Manny Flores Dolores Alvarez Staff Writers For undocumented students like Mary Rosales, 21, public relations senator for Associated Students and animal science major, the prospect of immigration reform has been so close yet so far. The much sought-after reform will provide these students an opportunity to fulfill their educational goals along with some peace of mind. “It is a fight where everyone has to cooperate to make our voice heard and demand what is necessary for those who need it and for those who have worked for it,” Rosales said. “The immigration reform is a necessary law that must be passed.” In June, a bipartisan immigration bill passed the Senate on a 68 to 32 vote. The bill offers a pathway to citizenship for approximately 11 million undocumented immigrants. It provides them with the opportunity to live, work and travel without the fear of arrest and deportation.  The bill further allows deportees from abroad to join their families and creates a more reasonable flow of temporary workers. Since then, the Republican majority in the House of Representatives has not wanted anything to do with a bipartisan bill, according to the New York Times on June 27.   Conservative Republicans have been reluctant to cooperate with President Obama’s immigration reform because of their pitiful gains from the two-week shutdown where they claim he failed to negotiate with them.   “The president’s attitude and actions over the past few weeks have certainly made getting anything done on immigration considerably harder,” a senior Republican aide said on Oct. 18 in the New York Times. The New York Times reported on Oct. 25 that the Republican Party is divided over immigration proposals and some conservative members have made it clear that they have no interest in advancing a key component of Obama’s agenda.    In the meantime, students at institutions of higher education have been able to pursue their educational goals thanks to the benefits of Assembly Bill 540. AB540 was signed to law on Oct. 12, 2001 by former Gov. Gray Davis. It went into effect by January 2002 for the California Community Colleges and California State Universities. The University of California Board of Regents voted on Jan. 24, 2002 to align the UC system with CSU and CCC policy by incorporating AB540. AB540 allows undocumented students to pay resident fees instead of non-resident fees. Edgar Morelos, 22, cross cultural senator for Associated Students and applied mathematics major, has benefited from AB540. “AB540 has allowed me to continue my education after high school. It’s one of the reasons I am here at Mt. SAC and I will hopefully transfer to UCLA next year,” Morelos said. In order for students to be eligible for AB540, they must have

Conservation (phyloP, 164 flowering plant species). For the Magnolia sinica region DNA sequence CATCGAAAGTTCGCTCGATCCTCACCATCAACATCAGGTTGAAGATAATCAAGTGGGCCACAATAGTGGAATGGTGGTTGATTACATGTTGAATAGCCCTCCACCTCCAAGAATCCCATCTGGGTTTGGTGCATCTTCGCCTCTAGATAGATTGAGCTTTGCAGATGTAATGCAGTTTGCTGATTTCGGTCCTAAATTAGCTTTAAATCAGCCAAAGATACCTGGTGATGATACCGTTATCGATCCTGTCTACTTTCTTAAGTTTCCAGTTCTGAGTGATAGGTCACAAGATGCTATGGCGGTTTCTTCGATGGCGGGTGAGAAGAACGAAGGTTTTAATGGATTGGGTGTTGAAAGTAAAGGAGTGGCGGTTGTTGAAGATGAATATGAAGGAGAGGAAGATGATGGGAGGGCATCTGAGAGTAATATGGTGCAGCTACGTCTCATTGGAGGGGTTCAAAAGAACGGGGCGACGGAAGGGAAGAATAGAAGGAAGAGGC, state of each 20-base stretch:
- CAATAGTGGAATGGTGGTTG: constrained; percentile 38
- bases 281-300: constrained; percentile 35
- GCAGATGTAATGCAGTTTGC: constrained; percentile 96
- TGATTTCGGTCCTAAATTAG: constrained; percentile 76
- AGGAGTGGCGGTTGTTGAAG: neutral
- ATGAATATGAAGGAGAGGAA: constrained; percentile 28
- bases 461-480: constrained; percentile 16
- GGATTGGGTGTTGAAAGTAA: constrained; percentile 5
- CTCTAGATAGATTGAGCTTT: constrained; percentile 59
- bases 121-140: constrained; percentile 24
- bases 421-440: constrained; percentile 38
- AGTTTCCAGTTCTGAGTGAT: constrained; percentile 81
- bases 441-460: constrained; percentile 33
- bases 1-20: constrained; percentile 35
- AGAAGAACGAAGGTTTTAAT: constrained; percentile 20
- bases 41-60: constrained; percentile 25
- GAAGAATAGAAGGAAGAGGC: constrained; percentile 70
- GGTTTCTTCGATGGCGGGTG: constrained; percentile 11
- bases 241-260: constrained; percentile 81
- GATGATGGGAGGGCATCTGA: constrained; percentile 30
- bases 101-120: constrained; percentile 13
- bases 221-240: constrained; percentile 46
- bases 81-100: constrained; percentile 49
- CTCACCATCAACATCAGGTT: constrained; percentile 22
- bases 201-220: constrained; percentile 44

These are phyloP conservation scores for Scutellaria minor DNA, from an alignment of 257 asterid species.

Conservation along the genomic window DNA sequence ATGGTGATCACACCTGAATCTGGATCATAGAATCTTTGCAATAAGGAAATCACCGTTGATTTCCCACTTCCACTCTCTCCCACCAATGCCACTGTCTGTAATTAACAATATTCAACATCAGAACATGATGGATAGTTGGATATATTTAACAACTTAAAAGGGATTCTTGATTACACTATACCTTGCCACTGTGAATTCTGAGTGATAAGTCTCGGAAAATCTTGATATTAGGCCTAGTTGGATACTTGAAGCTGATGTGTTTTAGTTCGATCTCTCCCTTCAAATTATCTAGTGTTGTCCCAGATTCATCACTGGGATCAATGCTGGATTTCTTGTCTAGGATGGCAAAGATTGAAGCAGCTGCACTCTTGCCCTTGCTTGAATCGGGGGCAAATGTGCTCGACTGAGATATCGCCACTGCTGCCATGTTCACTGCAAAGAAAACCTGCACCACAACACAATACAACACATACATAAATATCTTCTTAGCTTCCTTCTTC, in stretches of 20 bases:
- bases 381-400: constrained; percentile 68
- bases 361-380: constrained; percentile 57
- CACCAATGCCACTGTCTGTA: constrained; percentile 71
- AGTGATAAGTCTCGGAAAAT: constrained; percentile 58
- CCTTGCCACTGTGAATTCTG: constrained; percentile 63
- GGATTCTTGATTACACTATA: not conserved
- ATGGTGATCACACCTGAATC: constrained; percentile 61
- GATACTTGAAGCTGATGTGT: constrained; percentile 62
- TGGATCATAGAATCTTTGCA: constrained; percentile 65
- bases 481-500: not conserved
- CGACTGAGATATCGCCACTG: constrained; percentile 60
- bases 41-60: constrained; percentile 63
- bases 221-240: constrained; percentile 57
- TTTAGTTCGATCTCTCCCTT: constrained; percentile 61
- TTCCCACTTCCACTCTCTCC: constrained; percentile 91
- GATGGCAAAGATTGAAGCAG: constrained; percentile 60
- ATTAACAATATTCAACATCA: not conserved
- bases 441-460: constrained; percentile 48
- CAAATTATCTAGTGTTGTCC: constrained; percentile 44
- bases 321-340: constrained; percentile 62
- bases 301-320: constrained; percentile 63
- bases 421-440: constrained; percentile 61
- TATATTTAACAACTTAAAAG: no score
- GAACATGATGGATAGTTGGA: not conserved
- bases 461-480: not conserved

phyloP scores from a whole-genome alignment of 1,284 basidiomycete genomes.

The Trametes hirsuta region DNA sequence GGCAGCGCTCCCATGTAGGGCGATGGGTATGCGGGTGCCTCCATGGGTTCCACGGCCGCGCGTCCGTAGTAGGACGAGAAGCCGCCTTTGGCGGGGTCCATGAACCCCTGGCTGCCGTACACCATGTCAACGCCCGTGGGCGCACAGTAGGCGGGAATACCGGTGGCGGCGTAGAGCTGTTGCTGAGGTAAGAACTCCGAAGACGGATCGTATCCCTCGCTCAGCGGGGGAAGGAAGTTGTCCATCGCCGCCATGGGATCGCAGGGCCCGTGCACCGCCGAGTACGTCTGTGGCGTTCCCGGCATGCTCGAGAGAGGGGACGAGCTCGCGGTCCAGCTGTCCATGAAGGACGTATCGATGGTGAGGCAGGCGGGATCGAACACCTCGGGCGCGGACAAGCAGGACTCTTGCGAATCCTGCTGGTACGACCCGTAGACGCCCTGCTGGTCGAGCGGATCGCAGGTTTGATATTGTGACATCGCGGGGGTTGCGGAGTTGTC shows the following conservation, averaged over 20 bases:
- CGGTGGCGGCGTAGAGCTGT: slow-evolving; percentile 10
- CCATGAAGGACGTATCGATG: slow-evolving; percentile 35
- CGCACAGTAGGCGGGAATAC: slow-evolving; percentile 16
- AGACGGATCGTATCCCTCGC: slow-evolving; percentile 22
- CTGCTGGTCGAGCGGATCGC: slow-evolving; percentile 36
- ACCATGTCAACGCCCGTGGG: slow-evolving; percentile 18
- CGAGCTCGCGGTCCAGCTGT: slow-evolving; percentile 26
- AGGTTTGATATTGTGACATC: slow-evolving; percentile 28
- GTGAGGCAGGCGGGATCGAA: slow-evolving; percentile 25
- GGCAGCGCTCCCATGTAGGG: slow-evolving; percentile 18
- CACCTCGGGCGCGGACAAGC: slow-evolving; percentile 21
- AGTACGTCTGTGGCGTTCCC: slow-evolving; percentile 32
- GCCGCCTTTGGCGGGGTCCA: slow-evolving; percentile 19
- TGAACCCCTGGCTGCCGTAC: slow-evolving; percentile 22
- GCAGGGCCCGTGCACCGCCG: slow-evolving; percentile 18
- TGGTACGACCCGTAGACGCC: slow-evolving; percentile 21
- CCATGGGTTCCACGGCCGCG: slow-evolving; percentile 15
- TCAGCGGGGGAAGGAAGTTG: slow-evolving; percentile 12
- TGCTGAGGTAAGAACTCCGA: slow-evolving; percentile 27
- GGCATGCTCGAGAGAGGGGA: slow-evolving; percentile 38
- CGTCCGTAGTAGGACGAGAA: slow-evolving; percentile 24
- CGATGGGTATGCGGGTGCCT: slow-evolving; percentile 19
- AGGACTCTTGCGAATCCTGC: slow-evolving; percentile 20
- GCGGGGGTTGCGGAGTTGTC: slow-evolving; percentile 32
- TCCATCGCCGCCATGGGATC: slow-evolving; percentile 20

attended a California high school for three or more academic years and graduated or earned a G.E.D. or received a passing mark on the California High School Proficiency Exam (CHSPE). Additionally, they must register or be currently enrolled at an accredited institution of public higher education, file or plan to file an affidavit as required by individual institutions, stating they will apply for legal residency as soon as possible, and not hold a valid non-immigrant visa. “AB540 has brought a certain degree of equality and dignity to an otherwise underprivileged population in our state,” said Kurt ‘Domingo’ Kemp, professor of Spanish in Mt. SAC’s foreign language division. “AB540 simply recognizes this obvious truth and neutralizes an otherwise discriminatory policy.”